Vinegar has many more uses than you might think! White vinegar is perfect for cleaning, removing stains, and making natural remedies.
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Cleaning, Removing Stains, and Natural Remedies
April 22, 2022
Who knew that vinegar could do so much? Here are some of the many household uses for vinegar—from cleaning to stain treatment to relieving insect bites. Discover vinegar’s versatility, as well as when NOT to use vinegar.
There’s a cheap, safe, and effective product that has hundreds of uses: vinegar! Let’s explore all the ways vinegar is useful, from the uncommon to the common.
Vinegar in the Garden
Defeating garden weeds: Spray white vinegar directly on plants that you want to kill, especially weeds in cracks in your driveway! Spray on a dry, sunny day. Remember that vinegar will kill plants you want to keep as well, so be careful and try to apply it directly on the leaves of the weed you want to get rid of.
Soothing insect bites: Apply full strength vinegar to mosquito or other insect bites to relieve the itching. (Caution: Do not do this if the affected area is raw.)
Insect repellent: Rub a solution of 1 part apple cider vinegar to 2 parts water on your skin to help repel insects. (For sensitive skins, dilute the vinegar further.)
Keeping cut flowers fresh: To extend the life of flowers in a vase, add a few teaspoons of apple cider vinegar to the water, plus a dash of sugar. The acidic vinegar helps to prevent bacterial growth.
Coffeepot: Every month, bring a solution of 1 cup of vinegar and 4 tablespoons of baking soda to a boil in teapots and coffeepots to rid them of mineral deposits. To clean drip coffeemakers, fill the reservoir with white vinegar and run it through a brewing cycle. Rinse thoroughly by brewing two cycles with water before using.
Cutting boards: Use white vinegar to disinfect cutting boards, especially those made of wood.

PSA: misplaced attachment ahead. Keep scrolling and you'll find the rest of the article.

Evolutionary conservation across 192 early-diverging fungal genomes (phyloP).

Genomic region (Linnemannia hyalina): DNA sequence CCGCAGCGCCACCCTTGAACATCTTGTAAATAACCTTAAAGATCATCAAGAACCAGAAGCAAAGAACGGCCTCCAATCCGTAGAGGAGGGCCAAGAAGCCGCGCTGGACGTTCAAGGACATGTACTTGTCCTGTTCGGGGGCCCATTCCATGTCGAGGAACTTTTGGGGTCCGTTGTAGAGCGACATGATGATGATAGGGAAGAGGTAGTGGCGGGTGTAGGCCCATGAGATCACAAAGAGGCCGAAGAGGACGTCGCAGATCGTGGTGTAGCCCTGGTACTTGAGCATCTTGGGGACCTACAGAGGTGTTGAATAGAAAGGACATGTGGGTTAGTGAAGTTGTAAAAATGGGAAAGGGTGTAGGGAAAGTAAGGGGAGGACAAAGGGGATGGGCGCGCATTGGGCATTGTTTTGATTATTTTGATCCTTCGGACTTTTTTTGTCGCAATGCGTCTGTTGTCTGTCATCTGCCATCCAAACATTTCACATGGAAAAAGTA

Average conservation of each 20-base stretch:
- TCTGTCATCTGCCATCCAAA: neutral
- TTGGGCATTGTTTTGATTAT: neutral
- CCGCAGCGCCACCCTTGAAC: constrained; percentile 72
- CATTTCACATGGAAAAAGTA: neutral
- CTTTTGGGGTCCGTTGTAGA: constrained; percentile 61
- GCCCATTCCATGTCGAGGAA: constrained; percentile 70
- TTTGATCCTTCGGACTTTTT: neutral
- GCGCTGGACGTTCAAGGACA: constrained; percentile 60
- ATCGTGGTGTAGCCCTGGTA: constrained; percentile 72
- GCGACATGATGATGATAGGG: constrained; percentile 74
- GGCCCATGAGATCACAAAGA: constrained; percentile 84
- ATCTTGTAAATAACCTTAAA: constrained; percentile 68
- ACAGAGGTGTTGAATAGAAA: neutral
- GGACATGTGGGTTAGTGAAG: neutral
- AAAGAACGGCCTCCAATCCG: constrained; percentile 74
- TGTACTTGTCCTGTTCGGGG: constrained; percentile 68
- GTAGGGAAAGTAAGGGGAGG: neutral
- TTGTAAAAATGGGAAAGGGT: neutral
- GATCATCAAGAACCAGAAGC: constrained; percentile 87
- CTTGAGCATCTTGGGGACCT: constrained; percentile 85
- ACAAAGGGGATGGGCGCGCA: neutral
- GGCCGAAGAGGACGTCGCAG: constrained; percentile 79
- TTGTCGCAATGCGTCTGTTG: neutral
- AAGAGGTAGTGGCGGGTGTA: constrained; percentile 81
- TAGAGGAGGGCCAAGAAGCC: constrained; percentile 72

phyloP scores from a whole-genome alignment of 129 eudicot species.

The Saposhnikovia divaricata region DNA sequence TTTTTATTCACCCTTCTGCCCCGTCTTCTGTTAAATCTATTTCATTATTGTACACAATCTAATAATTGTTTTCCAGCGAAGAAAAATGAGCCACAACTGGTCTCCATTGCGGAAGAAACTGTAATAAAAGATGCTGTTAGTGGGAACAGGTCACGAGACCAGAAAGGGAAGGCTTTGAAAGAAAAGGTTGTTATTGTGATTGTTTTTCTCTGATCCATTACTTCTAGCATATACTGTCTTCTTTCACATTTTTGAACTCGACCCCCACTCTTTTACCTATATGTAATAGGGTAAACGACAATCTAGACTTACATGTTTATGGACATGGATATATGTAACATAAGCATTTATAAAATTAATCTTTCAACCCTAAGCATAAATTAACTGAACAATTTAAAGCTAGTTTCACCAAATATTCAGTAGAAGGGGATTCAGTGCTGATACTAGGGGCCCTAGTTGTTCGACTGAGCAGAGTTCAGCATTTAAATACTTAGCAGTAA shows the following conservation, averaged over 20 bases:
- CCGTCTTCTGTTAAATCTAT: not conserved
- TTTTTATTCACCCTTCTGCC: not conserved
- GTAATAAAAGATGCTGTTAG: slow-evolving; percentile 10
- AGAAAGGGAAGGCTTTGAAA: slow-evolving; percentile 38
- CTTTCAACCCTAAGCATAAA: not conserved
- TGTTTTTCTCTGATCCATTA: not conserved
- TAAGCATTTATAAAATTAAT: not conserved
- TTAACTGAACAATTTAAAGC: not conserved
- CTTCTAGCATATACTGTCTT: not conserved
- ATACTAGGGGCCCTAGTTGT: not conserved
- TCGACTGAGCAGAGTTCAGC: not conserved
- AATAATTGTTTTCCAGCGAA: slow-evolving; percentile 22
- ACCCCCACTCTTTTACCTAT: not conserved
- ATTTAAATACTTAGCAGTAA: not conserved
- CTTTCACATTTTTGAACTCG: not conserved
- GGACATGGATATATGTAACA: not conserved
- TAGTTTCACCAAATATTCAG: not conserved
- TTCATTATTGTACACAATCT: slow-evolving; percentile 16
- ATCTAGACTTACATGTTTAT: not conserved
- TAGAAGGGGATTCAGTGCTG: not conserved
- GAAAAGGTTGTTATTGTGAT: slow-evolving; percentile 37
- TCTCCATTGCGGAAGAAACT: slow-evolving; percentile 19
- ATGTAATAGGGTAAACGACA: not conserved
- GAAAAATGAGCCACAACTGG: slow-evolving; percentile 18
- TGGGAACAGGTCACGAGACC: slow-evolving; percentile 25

Stovetop: A solution of vinegar and baking soda will easily remove cooking oil from your stovetop.
Oven: For a clean oven, combine vinegar and baking soda, then scrub.
Microwaves: Pour white vinegar into a bowl of water and microwave it for a few minutes, then wipe out.
Dishwasher: Use as a cheap rinsing agent to get your glasses and plates clean. Also, once a year, pour a cup of white vinegar into an empty dishwasher, then run it for a short cycle to get rid of the lime and soap build-up.
Clogged or smelly sink: Pour 1/4 cup of baking soda down the sink, then add 1 cup of vinegar.
Humidifier: Clean the filter on your humidifier by removing it and soaking it in a pan of white vinegar until all the sediment is off.
Tubs and showers: Saturate a cloth with vinegar and sprinkle with baking soda, and then use it to clean fiberglass tubs and showers. Rinse well and rub dry for a spotless shine.
Tile grout: White vinegar is actually safer than chlorine bleach for cleaning grout and caulking in bathrooms and kitchens. Spray, leave for one hour, and then scrub.
Shower curtain: Use a sponge dampened with vinegar to clean shower curtains.
Toilet bowl: Clean and deodorize your toilet bowl by pouring undiluted white vinegar into it. Let stand for five minutes, then flush. Spray stubborn stains with white vinegar, then scrub vigorously.
Windows: Clean windows with a cloth dipped in a solution of one part white vinegar and 10 parts warm water.
Fridge odors: Rid your refrigerator and freezer of bad odors by cleaning the insides with a solution of equal parts vinegar and water, then wiping dry.
Smoke odors on clothes: To remove smoke odors on clothes, hang them above a steaming bathtub filled with hot water and a cup of white vinegar.
Prevent mildew: Wipe down surfaces with vinegar to clean and prevent mildew.
When NOT to use vinegar:
Do not use vinegar on granite or marble countertops.
Avoid using vinegar where there is unsealed grout.
Do not use vinegar on wood surfaces or hardwood floors (or no-wax vinyl floors).
Never use vinegar on your cell phone or computer screen!
White vinegar is known as an effective stain remover.
Clothes: Vinegar naturally breaks down uric acid and soapy residue, leaving baby clothes and diapers soft and fresh. Add a cup of vinegar to each load during the rinse cycle. It also gets rid of stinky towel mildew and makes clothes more colorful.
For removing specific stains such as ketchup, tomato sauce, etc., spray a little vinegar directly onto the stain and then launder.
Chewing gum: To remove chewing gum, rub it with full-strength vinegar.
Paint stains: Soak paint stains in hot vinegar to remove them.
Shoes: To remove salt and water stains from leather boots and shoes, rub with a solution of 1 tablespoon white vinegar and 1 cup water. Wipe over the stained area only, and then polish.
Brighten white clothes: Soaking white clothing in vinegar will help bring back their brightness.